Pictet Group

The investment landscape in 2024

The investment landscape in 2024

US stocks look set to trail European and Swiss equities in a year that will also see bonds gain in response to slower growth.



  • Developed market sovereign debt should fare well as interest rates peak; inflation protected US bonds look good value
  • High quality credit, such as US investment grade debt, should be a bright spot in non-government bonds markets
  • Quality stocks should outperform in a period characterised by muted economic growth


  • Disinflation stalling
  • Over-tightening by major central banks could tip the economy into recession
  • Escalation of geopolitical tensions cannot be ruled out

Overview: US exceptionalism interrupted

Economic growth will slow. And so will inflation – but not enough. Equity returns will be lacklustre, but bonds will fare better. The US’s stellar status in global stock markets will dim, while European equities will surprise in a good way, for a change. At the same time, emerging market (EM) economies will outpace the developed world, though question marks over the Chinese economy mean that we prefer EM bonds to EM equities. Geopolitical risk isn’t likely to diminish in any meaningful way, not with countries accounting for half of global output holding elections during the year, which is likely to result in a slight increase in market volatility.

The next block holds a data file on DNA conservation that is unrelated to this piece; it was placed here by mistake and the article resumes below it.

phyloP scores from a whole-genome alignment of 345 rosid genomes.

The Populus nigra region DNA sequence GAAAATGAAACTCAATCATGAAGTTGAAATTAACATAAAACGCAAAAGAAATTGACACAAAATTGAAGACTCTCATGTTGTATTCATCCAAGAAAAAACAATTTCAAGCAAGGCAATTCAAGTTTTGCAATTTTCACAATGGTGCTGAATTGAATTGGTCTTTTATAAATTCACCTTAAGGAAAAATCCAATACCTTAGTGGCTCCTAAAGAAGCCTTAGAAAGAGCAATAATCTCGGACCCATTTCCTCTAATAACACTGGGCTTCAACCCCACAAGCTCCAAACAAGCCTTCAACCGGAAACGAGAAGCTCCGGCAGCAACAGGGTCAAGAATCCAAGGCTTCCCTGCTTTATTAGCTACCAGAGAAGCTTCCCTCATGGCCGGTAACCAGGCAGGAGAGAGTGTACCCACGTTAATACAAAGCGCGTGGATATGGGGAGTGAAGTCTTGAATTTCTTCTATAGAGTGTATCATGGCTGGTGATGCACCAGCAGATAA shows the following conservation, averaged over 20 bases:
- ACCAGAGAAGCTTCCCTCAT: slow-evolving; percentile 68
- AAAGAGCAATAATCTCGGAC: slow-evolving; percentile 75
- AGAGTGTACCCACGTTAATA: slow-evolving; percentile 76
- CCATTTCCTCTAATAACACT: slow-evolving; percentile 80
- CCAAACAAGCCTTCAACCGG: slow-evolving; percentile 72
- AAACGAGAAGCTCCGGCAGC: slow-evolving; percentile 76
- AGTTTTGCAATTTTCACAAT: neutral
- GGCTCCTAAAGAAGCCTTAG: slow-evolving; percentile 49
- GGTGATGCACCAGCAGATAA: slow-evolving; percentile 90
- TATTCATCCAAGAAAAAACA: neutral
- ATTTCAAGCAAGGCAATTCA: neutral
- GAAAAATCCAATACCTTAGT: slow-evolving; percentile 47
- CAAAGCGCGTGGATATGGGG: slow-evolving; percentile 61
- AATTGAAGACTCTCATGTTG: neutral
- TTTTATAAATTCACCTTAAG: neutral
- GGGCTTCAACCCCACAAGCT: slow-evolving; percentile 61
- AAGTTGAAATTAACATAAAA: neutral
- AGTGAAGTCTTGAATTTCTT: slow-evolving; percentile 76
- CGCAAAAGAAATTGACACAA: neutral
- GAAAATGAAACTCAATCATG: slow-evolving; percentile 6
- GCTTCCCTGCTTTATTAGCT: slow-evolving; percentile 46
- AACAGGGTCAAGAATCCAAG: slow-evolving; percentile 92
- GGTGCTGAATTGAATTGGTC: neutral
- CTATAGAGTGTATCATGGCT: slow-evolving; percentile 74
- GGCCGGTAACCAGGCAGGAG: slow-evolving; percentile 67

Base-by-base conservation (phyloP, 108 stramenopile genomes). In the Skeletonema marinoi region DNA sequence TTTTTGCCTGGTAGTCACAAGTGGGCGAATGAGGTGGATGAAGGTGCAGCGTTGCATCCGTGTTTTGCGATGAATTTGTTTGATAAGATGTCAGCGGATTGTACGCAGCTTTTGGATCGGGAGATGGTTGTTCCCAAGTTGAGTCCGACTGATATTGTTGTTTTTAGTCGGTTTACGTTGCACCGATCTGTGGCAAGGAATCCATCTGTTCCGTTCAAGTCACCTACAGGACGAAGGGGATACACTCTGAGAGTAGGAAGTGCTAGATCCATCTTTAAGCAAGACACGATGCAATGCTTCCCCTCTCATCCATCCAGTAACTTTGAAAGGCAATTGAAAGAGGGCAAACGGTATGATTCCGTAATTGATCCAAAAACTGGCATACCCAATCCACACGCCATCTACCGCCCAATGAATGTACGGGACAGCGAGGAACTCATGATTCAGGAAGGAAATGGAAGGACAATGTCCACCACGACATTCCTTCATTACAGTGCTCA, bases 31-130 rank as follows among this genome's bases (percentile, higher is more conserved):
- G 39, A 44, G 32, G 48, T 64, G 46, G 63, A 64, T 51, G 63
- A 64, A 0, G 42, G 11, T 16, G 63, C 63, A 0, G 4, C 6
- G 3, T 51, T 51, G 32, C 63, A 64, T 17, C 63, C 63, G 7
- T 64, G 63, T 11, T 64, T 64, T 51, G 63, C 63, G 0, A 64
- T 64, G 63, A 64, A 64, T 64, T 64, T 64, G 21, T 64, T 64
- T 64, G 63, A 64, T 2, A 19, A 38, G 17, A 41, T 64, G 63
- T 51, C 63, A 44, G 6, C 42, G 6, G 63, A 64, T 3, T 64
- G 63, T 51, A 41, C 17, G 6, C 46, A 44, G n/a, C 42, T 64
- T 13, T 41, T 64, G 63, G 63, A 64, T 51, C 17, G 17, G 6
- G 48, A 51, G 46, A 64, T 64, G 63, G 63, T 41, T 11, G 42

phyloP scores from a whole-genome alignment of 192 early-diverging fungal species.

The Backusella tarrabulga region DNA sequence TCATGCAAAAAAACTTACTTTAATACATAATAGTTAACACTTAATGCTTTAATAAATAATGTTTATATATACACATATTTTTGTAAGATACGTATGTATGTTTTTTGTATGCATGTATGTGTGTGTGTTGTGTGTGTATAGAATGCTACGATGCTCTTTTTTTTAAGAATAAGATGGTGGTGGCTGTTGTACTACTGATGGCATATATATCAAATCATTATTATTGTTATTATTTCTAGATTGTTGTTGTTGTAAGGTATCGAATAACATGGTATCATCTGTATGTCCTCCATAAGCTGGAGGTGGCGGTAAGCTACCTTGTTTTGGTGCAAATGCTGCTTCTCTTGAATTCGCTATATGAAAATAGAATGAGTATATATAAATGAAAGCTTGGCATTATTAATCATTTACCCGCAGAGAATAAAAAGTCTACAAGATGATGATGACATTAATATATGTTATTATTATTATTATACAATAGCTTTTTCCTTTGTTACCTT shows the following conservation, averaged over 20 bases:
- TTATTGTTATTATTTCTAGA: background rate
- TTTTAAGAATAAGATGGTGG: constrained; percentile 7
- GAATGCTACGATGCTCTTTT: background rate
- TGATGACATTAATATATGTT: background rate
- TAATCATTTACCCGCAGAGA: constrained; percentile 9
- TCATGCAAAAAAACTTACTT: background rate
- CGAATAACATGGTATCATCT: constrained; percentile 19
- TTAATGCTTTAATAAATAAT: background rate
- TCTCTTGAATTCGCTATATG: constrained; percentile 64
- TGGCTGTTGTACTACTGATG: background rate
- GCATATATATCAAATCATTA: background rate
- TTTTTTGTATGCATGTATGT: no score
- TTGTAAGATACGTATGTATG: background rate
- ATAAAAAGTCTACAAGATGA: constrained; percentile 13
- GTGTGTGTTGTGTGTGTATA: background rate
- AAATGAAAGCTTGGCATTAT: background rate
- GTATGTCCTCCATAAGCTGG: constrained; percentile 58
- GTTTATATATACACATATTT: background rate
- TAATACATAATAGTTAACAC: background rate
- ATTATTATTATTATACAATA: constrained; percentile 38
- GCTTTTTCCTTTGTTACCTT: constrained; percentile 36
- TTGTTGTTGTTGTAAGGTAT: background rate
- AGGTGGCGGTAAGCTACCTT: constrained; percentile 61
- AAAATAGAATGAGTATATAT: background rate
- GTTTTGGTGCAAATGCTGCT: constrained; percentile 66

In all, 2024 will be less than a banner year for investors. But at the same time, we also expect some of the tight correlation between asset classes that has characterised the markets during the past few years – where equities and bonds have moved in lock-step – to ease. This should allow balanced portfolios to show better diversification (see Fig. 1).